The English tongue is a toolkit To unlock those very English sounds In a well-oiled perfect fit. The Scots and Welsh have tongues that sit At a slightly diff’rent angle each So’s not to mangle all those subtle bits of brogue That abound within their speech. Americans are yet more rogue, Dismissing our metric metre For their own iambic feet and inches – They prefer their rhotic burr to ring, With a tongue that sounds the sweeter And a throat that swells and pinches Fine enough to let it sing. But none of we Anglophones are great At sounding French, or Japanese – We haven’t the tools we need for these. And that’s okay – we still can try, And even if we’re second-rate, There’s no need to be shy. The thing is, no two individual tongues Are contoured quite the same They vary how they’re ribbed and strung, And where they set their aim. So if we were to slur your foreign name next time we call, It’s just because our tongues are curled the other way, that’s all.
The Impressionists, they started it – The deliberate eschewing of the details of the waterlilies, Slapping on the sunflowers, slacking and half-arsing it, The barmaid blurred by beer-goggles, shorn of intimates and frillies. The Modernists just loved the concept, Loved the new permissiveness to never bother with the hard parts, Far too busy writing manifestos, or just overslept, To ever stoop to spend the years to learn the graft behind the arts. Ah, I guess they have their fans, these Abstract-ists of vapour – And not just money-launderers or the Commie-fighting CIA – Some might look alright in advertising, or as wallpaper, When tossed-off in an afternoon of dribbles, nudes and squelching clay. But then, the public never get to choose who shall be fruitful, For we must take whichever trends the critics shall annoint. It’s just…I want my art as something rare and something beautiful, And not a random find, or shocking ugly, just to make a point.
The square, so rigidly unnatural, Yet so simple and un-tangled, So well-disciplined and fractal, So right-thinking, so right-angled. Mondrian painted ’em, Architects plotted ’em, Tiled mosiacs are full of the things ! And once you get square eyes, You’ll never stop spotting ’em – Vinyl in albums and boxing in rings. Hexagons are limestone pavements, Benzene rings and honeycombs – But perfect squares are wholly vacant In our planet’s chromosomes. Salt crystals, maybe – But they’re cubic, see, They’re not 2-D. The cool kids may call us old-fashioned, un-hip, Compared to their curvier looseness-of-grip, But it never bothered me. Sure, I’ll be a square, I’ll tessellate, I’m not afraid – I’ll keep my boarders parallel and straight, And human-made.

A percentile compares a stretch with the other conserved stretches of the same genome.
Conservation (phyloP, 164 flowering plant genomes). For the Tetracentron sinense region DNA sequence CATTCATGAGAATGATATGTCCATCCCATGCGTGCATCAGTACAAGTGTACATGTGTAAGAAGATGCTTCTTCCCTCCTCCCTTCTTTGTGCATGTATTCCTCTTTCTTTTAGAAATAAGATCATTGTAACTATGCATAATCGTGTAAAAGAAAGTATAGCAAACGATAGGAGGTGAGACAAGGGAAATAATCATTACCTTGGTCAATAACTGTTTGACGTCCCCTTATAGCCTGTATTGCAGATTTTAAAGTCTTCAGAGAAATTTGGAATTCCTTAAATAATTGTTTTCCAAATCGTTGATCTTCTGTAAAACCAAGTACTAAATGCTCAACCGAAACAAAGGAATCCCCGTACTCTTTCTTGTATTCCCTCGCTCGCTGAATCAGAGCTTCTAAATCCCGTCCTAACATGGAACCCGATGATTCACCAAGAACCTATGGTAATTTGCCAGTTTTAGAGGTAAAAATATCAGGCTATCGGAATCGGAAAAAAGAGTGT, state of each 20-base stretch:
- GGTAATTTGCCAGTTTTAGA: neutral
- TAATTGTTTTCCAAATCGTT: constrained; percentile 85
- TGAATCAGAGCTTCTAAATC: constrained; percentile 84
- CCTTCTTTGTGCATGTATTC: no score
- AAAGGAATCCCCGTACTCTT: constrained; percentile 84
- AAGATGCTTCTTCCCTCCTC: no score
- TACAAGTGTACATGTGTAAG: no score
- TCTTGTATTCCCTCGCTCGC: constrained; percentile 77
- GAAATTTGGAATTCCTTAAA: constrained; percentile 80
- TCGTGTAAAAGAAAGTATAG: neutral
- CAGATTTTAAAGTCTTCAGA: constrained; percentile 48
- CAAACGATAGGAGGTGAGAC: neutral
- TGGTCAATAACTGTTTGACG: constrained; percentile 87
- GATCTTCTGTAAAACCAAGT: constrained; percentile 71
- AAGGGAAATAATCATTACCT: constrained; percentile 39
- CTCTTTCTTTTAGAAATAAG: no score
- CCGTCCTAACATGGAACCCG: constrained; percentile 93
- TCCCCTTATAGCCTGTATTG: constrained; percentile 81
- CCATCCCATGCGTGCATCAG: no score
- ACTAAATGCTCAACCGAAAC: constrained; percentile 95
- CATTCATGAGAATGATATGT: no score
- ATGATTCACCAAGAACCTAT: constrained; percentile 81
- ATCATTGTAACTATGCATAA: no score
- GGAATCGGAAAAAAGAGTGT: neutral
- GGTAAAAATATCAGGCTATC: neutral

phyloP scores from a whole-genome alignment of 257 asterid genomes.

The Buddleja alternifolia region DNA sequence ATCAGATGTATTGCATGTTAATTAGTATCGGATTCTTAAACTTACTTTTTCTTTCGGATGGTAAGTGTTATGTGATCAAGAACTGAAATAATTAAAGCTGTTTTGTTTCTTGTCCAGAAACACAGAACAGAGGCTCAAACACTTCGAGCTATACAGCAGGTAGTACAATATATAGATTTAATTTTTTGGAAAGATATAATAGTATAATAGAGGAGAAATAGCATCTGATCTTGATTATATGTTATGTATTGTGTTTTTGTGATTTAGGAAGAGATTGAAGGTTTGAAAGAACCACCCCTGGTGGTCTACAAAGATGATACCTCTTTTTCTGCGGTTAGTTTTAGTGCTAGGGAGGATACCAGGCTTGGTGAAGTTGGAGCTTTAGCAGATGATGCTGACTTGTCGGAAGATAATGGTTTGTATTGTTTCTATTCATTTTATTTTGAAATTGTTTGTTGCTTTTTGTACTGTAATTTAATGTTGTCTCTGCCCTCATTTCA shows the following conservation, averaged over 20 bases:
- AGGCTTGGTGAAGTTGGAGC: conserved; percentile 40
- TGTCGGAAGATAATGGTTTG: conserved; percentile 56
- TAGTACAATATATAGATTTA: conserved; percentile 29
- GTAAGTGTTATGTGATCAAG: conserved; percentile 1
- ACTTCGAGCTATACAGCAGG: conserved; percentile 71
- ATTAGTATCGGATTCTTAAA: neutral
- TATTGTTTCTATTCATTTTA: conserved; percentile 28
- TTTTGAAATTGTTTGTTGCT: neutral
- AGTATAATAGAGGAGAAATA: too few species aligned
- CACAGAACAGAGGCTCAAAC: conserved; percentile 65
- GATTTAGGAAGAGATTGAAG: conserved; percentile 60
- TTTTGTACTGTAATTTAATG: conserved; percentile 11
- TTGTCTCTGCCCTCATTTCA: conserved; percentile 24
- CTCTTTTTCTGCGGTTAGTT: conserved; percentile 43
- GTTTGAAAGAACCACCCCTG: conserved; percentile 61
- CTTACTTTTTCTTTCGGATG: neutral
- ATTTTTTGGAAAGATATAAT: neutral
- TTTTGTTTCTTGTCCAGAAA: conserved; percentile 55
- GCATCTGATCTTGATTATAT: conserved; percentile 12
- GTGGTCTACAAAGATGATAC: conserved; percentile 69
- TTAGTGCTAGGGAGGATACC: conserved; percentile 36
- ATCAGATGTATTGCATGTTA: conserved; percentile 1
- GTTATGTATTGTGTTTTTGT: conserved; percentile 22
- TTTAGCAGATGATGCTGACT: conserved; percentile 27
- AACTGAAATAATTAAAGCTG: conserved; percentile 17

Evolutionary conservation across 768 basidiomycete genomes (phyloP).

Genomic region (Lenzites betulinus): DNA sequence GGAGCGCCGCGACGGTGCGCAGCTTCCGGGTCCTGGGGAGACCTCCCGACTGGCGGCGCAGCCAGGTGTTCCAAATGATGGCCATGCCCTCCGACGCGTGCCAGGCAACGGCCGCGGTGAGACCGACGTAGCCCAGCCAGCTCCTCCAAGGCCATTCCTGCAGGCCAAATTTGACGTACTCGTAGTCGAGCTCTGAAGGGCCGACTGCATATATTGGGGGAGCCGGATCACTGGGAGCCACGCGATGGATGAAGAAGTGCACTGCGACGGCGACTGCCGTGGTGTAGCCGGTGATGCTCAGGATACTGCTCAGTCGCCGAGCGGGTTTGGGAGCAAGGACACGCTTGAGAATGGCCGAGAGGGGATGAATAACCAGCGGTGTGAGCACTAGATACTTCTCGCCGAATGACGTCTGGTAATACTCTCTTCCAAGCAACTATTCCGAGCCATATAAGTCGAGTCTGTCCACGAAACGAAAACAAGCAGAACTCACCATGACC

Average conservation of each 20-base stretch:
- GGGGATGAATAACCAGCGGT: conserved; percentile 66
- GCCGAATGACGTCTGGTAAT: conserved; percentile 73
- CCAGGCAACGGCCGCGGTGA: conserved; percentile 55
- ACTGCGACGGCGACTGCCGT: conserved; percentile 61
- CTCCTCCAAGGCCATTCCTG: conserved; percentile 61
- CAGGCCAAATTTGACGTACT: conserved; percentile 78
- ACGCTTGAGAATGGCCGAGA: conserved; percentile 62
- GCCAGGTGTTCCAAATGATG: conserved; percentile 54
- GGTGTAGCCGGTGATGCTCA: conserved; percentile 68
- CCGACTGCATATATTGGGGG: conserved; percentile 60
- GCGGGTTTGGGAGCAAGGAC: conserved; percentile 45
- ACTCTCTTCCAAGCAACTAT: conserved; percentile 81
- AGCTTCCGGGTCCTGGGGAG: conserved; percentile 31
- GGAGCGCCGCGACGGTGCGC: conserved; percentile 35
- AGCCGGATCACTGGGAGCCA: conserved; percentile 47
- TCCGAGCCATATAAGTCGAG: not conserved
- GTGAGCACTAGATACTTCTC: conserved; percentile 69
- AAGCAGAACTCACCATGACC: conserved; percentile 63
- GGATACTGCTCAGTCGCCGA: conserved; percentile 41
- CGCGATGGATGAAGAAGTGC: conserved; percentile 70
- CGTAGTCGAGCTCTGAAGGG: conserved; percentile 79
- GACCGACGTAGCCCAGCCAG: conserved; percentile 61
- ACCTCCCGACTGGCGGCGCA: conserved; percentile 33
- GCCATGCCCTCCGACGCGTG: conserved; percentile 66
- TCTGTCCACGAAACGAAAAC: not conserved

Too far North, and barely notice, North, yet swimming in the seas – Where beaches should be icy-cold, There’s ice creams, tans, and mushy peas. There’s little snowfall on the coast As far as even Sixty-North, And days of t-shirt weather stretch For far beyond the Firth of Forth
It’s crazy how the ocean brings The Caribbean to the Clyde, While closer to the Pole than even Fuego is on the other side, And Trondheim firmly basks within Antarctic latitudes, Yet broadleafs line the verdant fjords To show their gratitude.
And not just warmth arrives all year, but rain – And rain it is, not snow – So Western Europe only works because Its crops and people grow. Too far North, and that’s the beauty, Norther than we’ve any right, When Winter Moons are long above And Summer Suns last half the night.
Pop – music for optimistics, Music for singing at two ayem. Vinyl that wears its gist on its sleeve, And makes us believe in them each times we play them. Sure, we may attempt to rebel, Claiming to be serious nerds, But when we hear its tempo swell, We find we still know all the words. Cos pop music is just so poppy, Music for yelling “There’s no-one can stop me !” It’s music for happiness, Music for crying to, Brings out our best when it’s not even trying to.
Pop – music for earworm farmers, Music for dancing the daily commute. It pierces our armour, it captures our cortex, Deep down in the vortex and never be mute. Our parent, they don’t get it, Just as their folks never did, And we likewise just can’t credit What is turning-on our kids. But keep the upbeat up, we’ve learned, For ballads and minor keys have to be earned. Some say it’s artifice, Some say it’s cash – A flash in the pan, they insist – but oh, what a flash !